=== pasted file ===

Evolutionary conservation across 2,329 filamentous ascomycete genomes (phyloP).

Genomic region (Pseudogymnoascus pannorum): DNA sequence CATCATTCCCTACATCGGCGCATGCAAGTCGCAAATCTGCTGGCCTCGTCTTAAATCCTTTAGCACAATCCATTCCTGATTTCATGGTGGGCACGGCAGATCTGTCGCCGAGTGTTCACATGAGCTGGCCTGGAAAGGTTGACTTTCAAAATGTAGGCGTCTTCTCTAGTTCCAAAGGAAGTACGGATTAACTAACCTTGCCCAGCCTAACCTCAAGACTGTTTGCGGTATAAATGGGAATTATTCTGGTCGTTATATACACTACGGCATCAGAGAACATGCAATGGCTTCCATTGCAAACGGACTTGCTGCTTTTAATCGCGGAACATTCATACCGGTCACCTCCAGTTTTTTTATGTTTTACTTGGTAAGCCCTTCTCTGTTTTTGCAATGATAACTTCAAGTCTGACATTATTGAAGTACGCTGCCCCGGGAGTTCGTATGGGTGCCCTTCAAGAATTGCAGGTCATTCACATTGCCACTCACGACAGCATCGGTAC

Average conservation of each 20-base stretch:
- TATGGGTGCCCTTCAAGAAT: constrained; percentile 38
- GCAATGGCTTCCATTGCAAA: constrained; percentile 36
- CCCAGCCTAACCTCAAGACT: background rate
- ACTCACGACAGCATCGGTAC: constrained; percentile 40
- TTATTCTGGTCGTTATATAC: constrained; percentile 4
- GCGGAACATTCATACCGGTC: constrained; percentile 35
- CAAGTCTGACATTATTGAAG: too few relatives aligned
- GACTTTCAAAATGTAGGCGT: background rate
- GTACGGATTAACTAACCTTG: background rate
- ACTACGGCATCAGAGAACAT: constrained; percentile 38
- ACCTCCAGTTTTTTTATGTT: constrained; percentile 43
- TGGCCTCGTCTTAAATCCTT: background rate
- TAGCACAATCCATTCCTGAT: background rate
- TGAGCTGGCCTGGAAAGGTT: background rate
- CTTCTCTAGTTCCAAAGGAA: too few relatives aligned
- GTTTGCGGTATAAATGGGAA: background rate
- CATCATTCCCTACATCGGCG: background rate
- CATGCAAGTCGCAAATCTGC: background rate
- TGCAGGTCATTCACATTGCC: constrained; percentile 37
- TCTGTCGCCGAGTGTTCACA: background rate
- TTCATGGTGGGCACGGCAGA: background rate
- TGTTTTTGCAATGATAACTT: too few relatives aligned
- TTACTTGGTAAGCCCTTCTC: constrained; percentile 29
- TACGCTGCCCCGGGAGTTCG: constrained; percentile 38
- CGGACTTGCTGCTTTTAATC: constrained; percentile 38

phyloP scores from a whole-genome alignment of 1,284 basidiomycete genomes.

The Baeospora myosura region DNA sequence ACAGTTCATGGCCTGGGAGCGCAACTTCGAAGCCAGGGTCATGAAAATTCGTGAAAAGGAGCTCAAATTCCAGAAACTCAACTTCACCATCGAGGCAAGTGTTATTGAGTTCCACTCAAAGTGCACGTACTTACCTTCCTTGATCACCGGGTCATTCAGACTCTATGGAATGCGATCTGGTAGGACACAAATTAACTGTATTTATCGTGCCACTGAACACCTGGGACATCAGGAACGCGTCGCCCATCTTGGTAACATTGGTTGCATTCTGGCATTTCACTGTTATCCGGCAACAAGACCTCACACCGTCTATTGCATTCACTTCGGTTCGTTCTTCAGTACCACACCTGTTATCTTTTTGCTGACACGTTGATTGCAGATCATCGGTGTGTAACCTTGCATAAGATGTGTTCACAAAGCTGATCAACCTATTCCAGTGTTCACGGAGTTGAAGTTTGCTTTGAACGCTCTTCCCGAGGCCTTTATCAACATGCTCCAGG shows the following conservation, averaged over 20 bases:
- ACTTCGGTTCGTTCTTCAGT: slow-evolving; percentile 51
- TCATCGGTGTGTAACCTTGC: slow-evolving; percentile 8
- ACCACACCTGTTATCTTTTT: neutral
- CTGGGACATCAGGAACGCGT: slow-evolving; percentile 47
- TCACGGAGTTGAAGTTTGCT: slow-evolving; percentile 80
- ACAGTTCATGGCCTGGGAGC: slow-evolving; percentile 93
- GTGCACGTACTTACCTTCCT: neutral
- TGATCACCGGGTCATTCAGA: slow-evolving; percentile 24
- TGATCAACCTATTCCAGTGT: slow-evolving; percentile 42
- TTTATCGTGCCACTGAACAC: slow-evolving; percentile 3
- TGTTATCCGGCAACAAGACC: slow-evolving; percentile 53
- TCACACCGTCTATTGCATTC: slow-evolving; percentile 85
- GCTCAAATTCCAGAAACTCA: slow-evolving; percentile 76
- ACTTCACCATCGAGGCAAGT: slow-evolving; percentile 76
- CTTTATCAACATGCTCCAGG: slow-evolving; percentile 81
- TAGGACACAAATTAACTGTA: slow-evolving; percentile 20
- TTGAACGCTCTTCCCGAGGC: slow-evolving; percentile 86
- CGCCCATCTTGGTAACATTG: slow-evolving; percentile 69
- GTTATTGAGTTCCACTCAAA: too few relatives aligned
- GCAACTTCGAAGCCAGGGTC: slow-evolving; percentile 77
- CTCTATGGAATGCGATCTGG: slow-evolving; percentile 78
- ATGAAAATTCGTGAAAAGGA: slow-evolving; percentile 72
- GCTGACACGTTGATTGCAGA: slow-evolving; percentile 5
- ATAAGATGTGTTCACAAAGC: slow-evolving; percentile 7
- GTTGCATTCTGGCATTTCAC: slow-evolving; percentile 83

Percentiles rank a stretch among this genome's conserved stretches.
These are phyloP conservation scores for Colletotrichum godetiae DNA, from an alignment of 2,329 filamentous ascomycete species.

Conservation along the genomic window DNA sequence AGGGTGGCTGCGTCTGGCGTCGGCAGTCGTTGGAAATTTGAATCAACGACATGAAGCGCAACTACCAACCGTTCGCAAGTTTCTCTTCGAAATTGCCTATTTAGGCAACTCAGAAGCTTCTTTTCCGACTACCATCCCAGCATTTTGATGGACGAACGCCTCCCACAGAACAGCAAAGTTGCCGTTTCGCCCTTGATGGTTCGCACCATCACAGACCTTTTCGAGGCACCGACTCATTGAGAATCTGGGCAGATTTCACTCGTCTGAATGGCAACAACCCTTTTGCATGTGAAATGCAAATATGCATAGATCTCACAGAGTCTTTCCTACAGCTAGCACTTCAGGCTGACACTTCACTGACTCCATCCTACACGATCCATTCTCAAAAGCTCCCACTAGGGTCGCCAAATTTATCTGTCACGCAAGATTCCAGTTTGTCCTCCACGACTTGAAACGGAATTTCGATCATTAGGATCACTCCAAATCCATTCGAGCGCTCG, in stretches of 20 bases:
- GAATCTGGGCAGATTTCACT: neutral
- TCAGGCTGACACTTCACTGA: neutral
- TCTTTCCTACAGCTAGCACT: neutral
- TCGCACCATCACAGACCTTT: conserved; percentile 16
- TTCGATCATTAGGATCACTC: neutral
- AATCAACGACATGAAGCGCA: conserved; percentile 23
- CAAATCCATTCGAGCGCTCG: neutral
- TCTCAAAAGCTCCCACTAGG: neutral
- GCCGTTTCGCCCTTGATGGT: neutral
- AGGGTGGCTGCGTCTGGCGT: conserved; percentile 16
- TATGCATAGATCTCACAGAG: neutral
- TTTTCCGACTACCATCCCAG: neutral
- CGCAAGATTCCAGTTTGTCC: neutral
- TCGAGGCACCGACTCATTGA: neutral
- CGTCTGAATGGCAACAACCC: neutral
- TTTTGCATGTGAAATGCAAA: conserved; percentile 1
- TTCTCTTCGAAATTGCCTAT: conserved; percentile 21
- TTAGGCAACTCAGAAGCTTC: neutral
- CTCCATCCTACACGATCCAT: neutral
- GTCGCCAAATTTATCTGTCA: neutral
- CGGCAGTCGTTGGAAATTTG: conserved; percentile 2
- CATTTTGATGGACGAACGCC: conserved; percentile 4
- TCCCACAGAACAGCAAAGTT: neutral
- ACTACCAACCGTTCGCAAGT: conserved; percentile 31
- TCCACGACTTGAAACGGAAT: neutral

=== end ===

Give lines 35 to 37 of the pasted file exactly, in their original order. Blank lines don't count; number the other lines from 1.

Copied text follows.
- TCACGGAGTTGAAGTTTGCT: slow-evolving; percentile 80
- ACAGTTCATGGCCTGGGAGC: slow-evolving; percentile 93
- GTGCACGTACTTACCTTCCT: neutral